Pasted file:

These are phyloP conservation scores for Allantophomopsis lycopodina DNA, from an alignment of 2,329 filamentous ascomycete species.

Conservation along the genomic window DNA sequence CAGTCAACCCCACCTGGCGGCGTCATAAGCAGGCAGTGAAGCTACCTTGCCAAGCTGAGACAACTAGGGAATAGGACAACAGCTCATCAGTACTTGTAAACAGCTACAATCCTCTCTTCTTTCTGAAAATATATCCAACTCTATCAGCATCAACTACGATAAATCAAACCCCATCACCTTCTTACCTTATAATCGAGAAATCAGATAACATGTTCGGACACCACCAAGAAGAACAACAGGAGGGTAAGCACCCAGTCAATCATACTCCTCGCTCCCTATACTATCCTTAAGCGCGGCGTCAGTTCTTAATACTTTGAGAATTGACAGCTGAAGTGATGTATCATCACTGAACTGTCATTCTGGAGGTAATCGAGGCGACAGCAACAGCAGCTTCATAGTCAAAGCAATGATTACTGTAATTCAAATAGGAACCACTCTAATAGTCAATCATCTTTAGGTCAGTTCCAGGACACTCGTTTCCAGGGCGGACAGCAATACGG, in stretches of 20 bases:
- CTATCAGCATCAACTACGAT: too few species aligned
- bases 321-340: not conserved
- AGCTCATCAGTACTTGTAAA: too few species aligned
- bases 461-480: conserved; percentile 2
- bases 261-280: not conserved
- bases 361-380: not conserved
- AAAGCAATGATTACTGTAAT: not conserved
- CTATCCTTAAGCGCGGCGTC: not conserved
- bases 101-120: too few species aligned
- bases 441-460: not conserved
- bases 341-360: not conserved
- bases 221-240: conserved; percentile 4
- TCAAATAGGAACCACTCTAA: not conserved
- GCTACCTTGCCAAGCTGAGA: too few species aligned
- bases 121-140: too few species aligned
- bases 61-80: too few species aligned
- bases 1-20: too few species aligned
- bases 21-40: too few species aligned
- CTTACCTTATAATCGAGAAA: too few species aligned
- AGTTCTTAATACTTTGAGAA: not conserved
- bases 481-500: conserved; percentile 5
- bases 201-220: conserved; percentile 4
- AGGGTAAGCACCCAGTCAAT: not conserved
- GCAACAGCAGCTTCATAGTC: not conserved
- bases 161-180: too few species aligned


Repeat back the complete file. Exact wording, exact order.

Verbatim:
These are phyloP conservation scores for Allantophomopsis lycopodina DNA, from an alignment of 2,329 filamentous ascomycete species.

Conservation along the genomic window DNA sequence CAGTCAACCCCACCTGGCGGCGTCATAAGCAGGCAGTGAAGCTACCTTGCCAAGCTGAGACAACTAGGGAATAGGACAACAGCTCATCAGTACTTGTAAACAGCTACAATCCTCTCTTCTTTCTGAAAATATATCCAACTCTATCAGCATCAACTACGATAAATCAAACCCCATCACCTTCTTACCTTATAATCGAGAAATCAGATAACATGTTCGGACACCACCAAGAAGAACAACAGGAGGGTAAGCACCCAGTCAATCATACTCCTCGCTCCCTATACTATCCTTAAGCGCGGCGTCAGTTCTTAATACTTTGAGAATTGACAGCTGAAGTGATGTATCATCACTGAACTGTCATTCTGGAGGTAATCGAGGCGACAGCAACAGCAGCTTCATAGTCAAAGCAATGATTACTGTAATTCAAATAGGAACCACTCTAATAGTCAATCATCTTTAGGTCAGTTCCAGGACACTCGTTTCCAGGGCGGACAGCAATACGG, in stretches of 20 bases:
- CTATCAGCATCAACTACGAT: too few species aligned
- bases 321-340: not conserved
- AGCTCATCAGTACTTGTAAA: too few species aligned
- bases 461-480: conserved; percentile 2
- bases 261-280: not conserved
- bases 361-380: not conserved
- AAAGCAATGATTACTGTAAT: not conserved
- CTATCCTTAAGCGCGGCGTC: not conserved
- bases 101-120: too few species aligned
- bases 441-460: not conserved
- bases 341-360: not conserved
- bases 221-240: conserved; percentile 4
- TCAAATAGGAACCACTCTAA: not conserved
- GCTACCTTGCCAAGCTGAGA: too few species aligned
- bases 121-140: too few species aligned
- bases 61-80: too few species aligned
- bases 1-20: too few species aligned
- bases 21-40: too few species aligned
- CTTACCTTATAATCGAGAAA: too few species aligned
- AGTTCTTAATACTTTGAGAA: not conserved
- bases 481-500: conserved; percentile 5
- bases 201-220: conserved; percentile 4
- AGGGTAAGCACCCAGTCAAT: not conserved
- GCAACAGCAGCTTCATAGTC: not conserved
- bases 161-180: too few species aligned